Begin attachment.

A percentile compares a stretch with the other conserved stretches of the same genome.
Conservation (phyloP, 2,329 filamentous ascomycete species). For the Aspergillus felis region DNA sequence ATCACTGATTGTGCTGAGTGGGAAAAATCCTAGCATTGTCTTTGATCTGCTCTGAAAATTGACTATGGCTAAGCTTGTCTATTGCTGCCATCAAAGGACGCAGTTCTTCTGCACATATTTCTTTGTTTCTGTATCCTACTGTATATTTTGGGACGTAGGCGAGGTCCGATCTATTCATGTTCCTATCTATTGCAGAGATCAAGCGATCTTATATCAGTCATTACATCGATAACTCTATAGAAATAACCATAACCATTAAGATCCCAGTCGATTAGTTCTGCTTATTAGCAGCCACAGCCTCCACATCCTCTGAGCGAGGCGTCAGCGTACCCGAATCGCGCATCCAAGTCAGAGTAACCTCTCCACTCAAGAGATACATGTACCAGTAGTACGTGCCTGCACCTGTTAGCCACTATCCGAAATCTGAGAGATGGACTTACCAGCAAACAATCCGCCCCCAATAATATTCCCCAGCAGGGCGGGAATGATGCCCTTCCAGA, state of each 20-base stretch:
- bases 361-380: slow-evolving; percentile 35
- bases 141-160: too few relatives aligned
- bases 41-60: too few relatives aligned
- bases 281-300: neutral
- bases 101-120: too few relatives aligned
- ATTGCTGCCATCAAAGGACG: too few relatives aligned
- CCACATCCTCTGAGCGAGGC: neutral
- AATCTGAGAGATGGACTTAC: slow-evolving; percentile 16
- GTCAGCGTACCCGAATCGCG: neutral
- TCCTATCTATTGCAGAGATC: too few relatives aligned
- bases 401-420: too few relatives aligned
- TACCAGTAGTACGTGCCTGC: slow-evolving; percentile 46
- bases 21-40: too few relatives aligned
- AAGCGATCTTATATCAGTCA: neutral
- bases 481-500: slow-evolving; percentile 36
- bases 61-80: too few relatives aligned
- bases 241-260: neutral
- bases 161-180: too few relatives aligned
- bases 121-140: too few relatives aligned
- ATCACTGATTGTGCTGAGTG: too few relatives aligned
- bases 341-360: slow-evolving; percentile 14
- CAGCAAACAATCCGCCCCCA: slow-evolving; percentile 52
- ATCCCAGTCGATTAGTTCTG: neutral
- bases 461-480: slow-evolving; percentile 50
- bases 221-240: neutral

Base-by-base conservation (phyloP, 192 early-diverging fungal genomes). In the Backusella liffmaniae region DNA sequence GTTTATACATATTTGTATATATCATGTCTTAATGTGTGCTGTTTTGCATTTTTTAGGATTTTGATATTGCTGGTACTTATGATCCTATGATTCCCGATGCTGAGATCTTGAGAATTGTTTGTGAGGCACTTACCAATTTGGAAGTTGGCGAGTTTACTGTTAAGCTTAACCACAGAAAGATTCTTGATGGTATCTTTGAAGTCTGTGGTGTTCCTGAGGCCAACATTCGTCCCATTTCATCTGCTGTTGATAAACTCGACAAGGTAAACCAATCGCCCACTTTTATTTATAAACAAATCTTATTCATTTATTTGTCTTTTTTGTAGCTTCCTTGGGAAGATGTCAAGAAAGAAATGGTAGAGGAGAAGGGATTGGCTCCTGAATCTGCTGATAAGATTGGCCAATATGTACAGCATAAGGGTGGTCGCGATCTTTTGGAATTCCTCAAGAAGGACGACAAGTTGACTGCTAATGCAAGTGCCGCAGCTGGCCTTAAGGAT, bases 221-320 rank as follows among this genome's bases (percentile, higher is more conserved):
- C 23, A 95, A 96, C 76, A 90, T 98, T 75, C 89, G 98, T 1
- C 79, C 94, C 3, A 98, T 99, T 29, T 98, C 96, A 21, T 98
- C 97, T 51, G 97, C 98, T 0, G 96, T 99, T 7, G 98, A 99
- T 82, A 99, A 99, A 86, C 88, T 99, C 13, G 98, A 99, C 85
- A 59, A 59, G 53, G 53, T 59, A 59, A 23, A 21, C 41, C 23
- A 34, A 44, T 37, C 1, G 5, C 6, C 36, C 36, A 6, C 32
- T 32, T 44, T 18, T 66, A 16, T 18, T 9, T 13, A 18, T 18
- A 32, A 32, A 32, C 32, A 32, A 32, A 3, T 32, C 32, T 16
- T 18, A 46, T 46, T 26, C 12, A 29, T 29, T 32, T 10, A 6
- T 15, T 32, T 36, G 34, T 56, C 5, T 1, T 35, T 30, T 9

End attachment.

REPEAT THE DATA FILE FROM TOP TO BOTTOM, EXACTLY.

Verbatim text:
A percentile compares a stretch with the other conserved stretches of the same genome.
Conservation (phyloP, 2,329 filamentous ascomycete species). For the Aspergillus felis region DNA sequence ATCACTGATTGTGCTGAGTGGGAAAAATCCTAGCATTGTCTTTGATCTGCTCTGAAAATTGACTATGGCTAAGCTTGTCTATTGCTGCCATCAAAGGACGCAGTTCTTCTGCACATATTTCTTTGTTTCTGTATCCTACTGTATATTTTGGGACGTAGGCGAGGTCCGATCTATTCATGTTCCTATCTATTGCAGAGATCAAGCGATCTTATATCAGTCATTACATCGATAACTCTATAGAAATAACCATAACCATTAAGATCCCAGTCGATTAGTTCTGCTTATTAGCAGCCACAGCCTCCACATCCTCTGAGCGAGGCGTCAGCGTACCCGAATCGCGCATCCAAGTCAGAGTAACCTCTCCACTCAAGAGATACATGTACCAGTAGTACGTGCCTGCACCTGTTAGCCACTATCCGAAATCTGAGAGATGGACTTACCAGCAAACAATCCGCCCCCAATAATATTCCCCAGCAGGGCGGGAATGATGCCCTTCCAGA, state of each 20-base stretch:
- bases 361-380: slow-evolving; percentile 35
- bases 141-160: too few relatives aligned
- bases 41-60: too few relatives aligned
- bases 281-300: neutral
- bases 101-120: too few relatives aligned
- ATTGCTGCCATCAAAGGACG: too few relatives aligned
- CCACATCCTCTGAGCGAGGC: neutral
- AATCTGAGAGATGGACTTAC: slow-evolving; percentile 16
- GTCAGCGTACCCGAATCGCG: neutral
- TCCTATCTATTGCAGAGATC: too few relatives aligned
- bases 401-420: too few relatives aligned
- TACCAGTAGTACGTGCCTGC: slow-evolving; percentile 46
- bases 21-40: too few relatives aligned
- AAGCGATCTTATATCAGTCA: neutral
- bases 481-500: slow-evolving; percentile 36
- bases 61-80: too few relatives aligned
- bases 241-260: neutral
- bases 161-180: too few relatives aligned
- bases 121-140: too few relatives aligned
- ATCACTGATTGTGCTGAGTG: too few relatives aligned
- bases 341-360: slow-evolving; percentile 14
- CAGCAAACAATCCGCCCCCA: slow-evolving; percentile 52
- ATCCCAGTCGATTAGTTCTG: neutral
- bases 461-480: slow-evolving; percentile 50
- bases 221-240: neutral

Base-by-base conservation (phyloP, 192 early-diverging fungal genomes). In the Backusella liffmaniae region DNA sequence GTTTATACATATTTGTATATATCATGTCTTAATGTGTGCTGTTTTGCATTTTTTAGGATTTTGATATTGCTGGTACTTATGATCCTATGATTCCCGATGCTGAGATCTTGAGAATTGTTTGTGAGGCACTTACCAATTTGGAAGTTGGCGAGTTTACTGTTAAGCTTAACCACAGAAAGATTCTTGATGGTATCTTTGAAGTCTGTGGTGTTCCTGAGGCCAACATTCGTCCCATTTCATCTGCTGTTGATAAACTCGACAAGGTAAACCAATCGCCCACTTTTATTTATAAACAAATCTTATTCATTTATTTGTCTTTTTTGTAGCTTCCTTGGGAAGATGTCAAGAAAGAAATGGTAGAGGAGAAGGGATTGGCTCCTGAATCTGCTGATAAGATTGGCCAATATGTACAGCATAAGGGTGGTCGCGATCTTTTGGAATTCCTCAAGAAGGACGACAAGTTGACTGCTAATGCAAGTGCCGCAGCTGGCCTTAAGGAT, bases 221-320 rank as follows among this genome's bases (percentile, higher is more conserved):
- C 23, A 95, A 96, C 76, A 90, T 98, T 75, C 89, G 98, T 1
- C 79, C 94, C 3, A 98, T 99, T 29, T 98, C 96, A 21, T 98
- C 97, T 51, G 97, C 98, T 0, G 96, T 99, T 7, G 98, A 99
- T 82, A 99, A 99, A 86, C 88, T 99, C 13, G 98, A 99, C 85
- A 59, A 59, G 53, G 53, T 59, A 59, A 23, A 21, C 41, C 23
- A 34, A 44, T 37, C 1, G 5, C 6, C 36, C 36, A 6, C 32
- T 32, T 44, T 18, T 66, A 16, T 18, T 9, T 13, A 18, T 18
- A 32, A 32, A 32, C 32, A 32, A 32, A 3, T 32, C 32, T 16
- T 18, A 46, T 46, T 26, C 12, A 29, T 29, T 32, T 10, A 6
- T 15, T 32, T 36, G 34, T 56, C 5, T 1, T 35, T 30, T 9